As can be seen, making one of the inductors 8-shaped was shown to reduce the mutual coupling by up to 20 dB. Making both of them 8-shaped was shown to improve the isolation by up to 30 dB. Making both connectors 8-shaped and rotating them by 90 degrees in opposite directions was shown to improve the isolation nearly 40 dB.
A second series of simulations was performed where the center distance between the coils was varied from 0.5 mm up to 2.0 mm for two 8-shaped inductors compared to two O-shaped inductors. The results are plotted in
Positioning of the inductors relative to each other may also affect the amount of mutual coupling. In order to get an understanding of how much the positioning of the inductors affects mutual coupling, additional simulations were done where one of the inductor coils was offset from the ideal symmetry axis by a varying amount. This is illustrated in
To investigate the relationship between differential voltage gain Gvdd and coupling coefficient k, s-parameter simulations of the two inductors were performed in Spectre™. Thereafter, an estimated coupling coefficient k was able to be calculated from Momentum 2D EM Simulator™ results and included in Table 1 and Table 2.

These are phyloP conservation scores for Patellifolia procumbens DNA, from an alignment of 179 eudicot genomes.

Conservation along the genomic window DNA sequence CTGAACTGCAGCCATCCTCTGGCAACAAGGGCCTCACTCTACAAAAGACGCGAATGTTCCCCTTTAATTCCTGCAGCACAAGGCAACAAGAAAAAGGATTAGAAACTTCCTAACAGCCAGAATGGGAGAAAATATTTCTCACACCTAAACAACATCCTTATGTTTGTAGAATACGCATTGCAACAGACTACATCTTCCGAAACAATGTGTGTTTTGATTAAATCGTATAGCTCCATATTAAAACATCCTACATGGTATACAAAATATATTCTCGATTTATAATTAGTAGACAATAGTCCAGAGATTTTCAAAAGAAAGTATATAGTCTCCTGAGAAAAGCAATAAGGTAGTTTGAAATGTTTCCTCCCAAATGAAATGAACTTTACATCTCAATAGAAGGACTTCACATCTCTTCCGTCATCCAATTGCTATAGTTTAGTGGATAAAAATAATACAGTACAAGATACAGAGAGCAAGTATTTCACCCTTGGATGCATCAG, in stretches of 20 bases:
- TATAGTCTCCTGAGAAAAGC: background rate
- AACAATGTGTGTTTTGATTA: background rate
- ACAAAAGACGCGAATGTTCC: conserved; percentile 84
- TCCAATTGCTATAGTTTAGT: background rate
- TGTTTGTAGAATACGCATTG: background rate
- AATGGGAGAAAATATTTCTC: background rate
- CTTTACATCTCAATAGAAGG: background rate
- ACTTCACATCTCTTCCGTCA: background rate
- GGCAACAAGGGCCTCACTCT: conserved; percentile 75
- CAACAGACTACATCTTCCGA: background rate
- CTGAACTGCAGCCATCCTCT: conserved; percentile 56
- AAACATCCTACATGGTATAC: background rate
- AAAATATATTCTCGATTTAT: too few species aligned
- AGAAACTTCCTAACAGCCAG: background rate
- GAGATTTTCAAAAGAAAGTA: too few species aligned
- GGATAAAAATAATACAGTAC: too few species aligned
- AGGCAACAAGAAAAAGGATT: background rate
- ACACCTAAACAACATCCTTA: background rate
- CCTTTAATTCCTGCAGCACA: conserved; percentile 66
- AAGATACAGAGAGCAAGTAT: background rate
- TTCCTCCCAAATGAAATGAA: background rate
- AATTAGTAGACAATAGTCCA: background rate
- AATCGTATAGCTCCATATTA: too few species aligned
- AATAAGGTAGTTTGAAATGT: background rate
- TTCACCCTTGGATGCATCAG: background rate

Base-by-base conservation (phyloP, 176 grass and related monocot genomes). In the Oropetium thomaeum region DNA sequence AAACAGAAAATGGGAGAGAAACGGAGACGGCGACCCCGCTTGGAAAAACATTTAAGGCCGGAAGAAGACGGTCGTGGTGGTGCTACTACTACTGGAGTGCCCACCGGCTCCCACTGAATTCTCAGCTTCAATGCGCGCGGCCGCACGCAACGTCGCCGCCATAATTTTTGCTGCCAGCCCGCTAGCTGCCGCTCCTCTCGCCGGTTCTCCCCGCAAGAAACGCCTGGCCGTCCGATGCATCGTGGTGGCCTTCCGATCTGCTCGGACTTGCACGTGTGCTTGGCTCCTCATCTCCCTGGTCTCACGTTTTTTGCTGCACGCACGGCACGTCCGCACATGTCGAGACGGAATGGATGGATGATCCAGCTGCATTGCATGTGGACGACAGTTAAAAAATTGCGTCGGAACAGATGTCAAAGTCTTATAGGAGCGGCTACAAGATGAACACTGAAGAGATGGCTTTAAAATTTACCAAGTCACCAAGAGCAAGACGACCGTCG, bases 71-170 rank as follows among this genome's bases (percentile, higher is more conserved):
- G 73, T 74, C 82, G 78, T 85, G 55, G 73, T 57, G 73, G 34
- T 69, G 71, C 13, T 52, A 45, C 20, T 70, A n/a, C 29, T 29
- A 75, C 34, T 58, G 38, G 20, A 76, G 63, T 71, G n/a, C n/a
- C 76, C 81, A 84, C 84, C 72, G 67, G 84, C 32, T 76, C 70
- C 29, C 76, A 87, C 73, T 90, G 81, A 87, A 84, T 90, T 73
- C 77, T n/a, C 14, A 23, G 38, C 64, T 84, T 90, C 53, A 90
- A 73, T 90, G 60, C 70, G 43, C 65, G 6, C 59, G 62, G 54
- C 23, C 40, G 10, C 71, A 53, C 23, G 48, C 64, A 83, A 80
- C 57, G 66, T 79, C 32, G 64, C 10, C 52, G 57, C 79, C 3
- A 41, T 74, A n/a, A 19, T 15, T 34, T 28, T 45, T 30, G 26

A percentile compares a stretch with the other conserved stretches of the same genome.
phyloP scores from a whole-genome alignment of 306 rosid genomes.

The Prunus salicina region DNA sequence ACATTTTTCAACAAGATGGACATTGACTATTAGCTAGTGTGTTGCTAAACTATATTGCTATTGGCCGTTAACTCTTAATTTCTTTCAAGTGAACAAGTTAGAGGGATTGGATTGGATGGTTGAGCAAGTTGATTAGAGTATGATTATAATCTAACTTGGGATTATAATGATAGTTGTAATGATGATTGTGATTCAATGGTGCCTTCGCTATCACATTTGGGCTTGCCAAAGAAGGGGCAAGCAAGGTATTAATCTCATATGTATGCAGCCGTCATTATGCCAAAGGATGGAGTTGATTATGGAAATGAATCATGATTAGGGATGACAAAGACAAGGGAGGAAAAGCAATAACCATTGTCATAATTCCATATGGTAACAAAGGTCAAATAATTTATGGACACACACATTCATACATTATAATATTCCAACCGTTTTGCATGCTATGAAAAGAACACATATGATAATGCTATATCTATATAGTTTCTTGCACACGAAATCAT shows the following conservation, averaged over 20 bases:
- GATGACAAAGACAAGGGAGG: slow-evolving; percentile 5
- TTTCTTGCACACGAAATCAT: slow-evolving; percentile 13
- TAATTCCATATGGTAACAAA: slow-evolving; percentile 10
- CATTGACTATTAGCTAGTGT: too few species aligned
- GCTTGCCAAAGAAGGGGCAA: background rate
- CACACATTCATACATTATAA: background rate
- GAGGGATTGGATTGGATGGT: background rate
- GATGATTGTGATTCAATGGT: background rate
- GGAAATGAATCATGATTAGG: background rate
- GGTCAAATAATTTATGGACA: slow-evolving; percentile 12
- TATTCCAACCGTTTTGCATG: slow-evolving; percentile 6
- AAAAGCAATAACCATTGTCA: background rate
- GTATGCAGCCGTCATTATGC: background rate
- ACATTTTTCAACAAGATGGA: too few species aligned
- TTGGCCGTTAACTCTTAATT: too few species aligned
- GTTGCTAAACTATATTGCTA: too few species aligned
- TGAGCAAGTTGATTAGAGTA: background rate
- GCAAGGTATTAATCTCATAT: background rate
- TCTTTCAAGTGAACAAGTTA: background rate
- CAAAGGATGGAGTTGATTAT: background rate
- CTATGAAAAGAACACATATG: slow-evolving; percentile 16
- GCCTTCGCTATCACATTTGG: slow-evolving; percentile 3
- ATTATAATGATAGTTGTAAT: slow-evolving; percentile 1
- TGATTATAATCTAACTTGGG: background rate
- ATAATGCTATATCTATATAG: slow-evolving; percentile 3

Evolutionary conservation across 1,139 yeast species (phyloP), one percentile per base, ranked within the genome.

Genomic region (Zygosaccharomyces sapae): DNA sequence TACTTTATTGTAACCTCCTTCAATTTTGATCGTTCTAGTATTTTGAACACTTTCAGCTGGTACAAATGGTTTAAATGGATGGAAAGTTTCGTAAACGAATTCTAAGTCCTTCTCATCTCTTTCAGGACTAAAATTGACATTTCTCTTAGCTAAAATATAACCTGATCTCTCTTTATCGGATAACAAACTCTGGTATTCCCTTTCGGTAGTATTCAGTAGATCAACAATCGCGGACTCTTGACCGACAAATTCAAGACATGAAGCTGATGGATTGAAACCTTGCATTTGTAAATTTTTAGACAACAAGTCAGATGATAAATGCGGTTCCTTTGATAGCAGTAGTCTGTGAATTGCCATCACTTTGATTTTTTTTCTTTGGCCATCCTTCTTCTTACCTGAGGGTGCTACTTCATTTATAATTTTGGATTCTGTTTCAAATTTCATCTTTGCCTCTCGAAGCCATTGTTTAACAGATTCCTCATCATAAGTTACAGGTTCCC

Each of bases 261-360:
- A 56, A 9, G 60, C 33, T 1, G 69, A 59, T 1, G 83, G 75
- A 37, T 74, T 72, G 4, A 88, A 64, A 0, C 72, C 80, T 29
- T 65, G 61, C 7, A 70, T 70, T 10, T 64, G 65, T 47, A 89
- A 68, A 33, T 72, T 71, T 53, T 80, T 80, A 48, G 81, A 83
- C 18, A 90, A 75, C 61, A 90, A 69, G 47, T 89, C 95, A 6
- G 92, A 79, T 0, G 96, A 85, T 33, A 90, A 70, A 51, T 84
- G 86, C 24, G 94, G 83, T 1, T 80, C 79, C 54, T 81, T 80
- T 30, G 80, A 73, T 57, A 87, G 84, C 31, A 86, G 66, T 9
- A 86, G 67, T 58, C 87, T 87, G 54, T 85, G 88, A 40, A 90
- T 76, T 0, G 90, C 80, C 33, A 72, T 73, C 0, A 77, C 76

To verify the results of the coupling coefficient estimation, an alternative tool FastHenry™ was used to calculate k. The simulated results are plotted in
From the foregoing, it can be clearly seen that mutual coupling reduction is closely related to the symmetry of the inductor. Therefore, the layout of the rest of the VCO should be designed to minimize any additional inductor loops that may be created when the inductor is connected to the VCO components (e.g., varicaps and capacitive switches), since the magnetic field from this additional loop will affect the balance between the up field components of opposite signs and reduce any canceling effect.